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Title: A potential solution to mitigate phosphorus release following clearfelling in peatland forest catchments
Authors: O’Driscoll, Connie
Rodgers, Michael
O’Connor, Mark
Asam, Zaki-ul-Zaman
de Eyto, Elvira
Poole, Russell
Xiao, Liwen
Keywords: Blanket peat
Forest harvesting
Grass seeding
Holcus lanatus
Agrostis capillaris
Issue Date: 2011
Publisher: Springer
Citation: O’Driscoll, C., Rodgers, M., O’Connor, M., Asam, Z.-Z.-u., de Eyto, E., Poole, R., Xiao, L. (2011). A potential solution to mitigate phosphorus release following clearfelling in peatland forest catchments. Water, Air, & Soil Pollution, 221(1), 1-11
Series/Report no.: Water, Air, & Soil Pollution;221 (1)
Abstract: Since the 1950s, large areas of upland peat have been afforested in northern European countries. Due to the poor phosphorus (P) adsorption capacity and low hydraulic permeability in blanket peat soil and increased labile P sources, harvesting these blanket peat forests can significantly increase P concentrations in the receiving aquatic systems. This paper briefly reviews the current management practices on the control of P releases from forestry in Ireland and the UK, and proposes a possible novel practice—grass seeding clearfelled areas immediately after harvesting, which should reduce P release from blanket peat forest harvesting. The study was conducted in the Burrishoole Catchment in the west of Ireland. A field trial was carried out to identify the successful native grass species that could grow quickly in the blanket peat forest. The two successful grass species—Holcus lanatus and Agrostis capillaris—were sown in three blanket peat forest study plots with areas of 100, 360, and 660 m2 immediately after harvesting. Areas without grass seeding were used as controls. One year later, the P content in the aboveground vegetation biomass of the three study plots were 2.83, 0.65, and 3.07 kg P ha−1, respectively, which were significantly higher than the value of 0.02 kg P ha−1 in the control areas. The water extractable phosphorus in the three study plots were 8.44, 9.83, and 6.04 mg (kg dry soil)−1, respectively, which were lower than the value of 25.72 mg (kg dry soil)−1 in the control sites. The results indicate that grass seeding of the peatland immediately after harvesting can quickly immobilize significant amounts of P and warrants additional research as a new Best Management Practice following harvesting in the blanket peatland forest to mitigate P release.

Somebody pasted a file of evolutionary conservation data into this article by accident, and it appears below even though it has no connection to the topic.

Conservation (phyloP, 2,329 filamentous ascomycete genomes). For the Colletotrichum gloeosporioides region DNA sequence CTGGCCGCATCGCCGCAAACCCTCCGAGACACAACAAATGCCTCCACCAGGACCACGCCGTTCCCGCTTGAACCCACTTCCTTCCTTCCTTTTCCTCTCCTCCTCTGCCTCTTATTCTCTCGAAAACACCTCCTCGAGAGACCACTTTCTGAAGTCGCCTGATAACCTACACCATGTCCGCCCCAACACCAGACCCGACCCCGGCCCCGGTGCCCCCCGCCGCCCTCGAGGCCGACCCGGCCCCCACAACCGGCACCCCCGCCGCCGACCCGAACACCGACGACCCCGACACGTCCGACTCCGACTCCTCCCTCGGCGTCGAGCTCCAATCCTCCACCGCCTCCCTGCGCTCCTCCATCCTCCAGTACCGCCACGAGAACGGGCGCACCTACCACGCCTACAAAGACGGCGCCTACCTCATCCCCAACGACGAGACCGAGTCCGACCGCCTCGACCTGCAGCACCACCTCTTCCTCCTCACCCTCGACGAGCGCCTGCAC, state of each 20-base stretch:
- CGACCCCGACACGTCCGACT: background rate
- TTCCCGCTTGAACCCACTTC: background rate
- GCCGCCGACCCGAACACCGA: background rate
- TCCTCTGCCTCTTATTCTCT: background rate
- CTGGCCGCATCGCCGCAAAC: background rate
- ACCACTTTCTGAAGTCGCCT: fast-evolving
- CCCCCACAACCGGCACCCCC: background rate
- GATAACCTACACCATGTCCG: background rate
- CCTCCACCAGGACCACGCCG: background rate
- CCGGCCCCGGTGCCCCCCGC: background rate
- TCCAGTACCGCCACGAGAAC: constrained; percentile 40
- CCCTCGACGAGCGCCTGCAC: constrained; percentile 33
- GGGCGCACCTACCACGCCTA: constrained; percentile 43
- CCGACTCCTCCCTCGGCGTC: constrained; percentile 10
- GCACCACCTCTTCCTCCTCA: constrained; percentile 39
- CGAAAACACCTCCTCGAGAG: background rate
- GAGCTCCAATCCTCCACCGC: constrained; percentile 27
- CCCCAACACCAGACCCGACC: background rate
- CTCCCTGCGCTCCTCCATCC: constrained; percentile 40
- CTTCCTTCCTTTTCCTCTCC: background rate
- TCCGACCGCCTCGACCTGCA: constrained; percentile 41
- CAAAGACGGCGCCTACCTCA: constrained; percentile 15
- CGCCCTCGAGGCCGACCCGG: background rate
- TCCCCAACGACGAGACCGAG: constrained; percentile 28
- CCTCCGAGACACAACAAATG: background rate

Description: The original publication is available at
ISSN: 0049-6979
Appears in Collections:Peer Reviewed Scientific Papers

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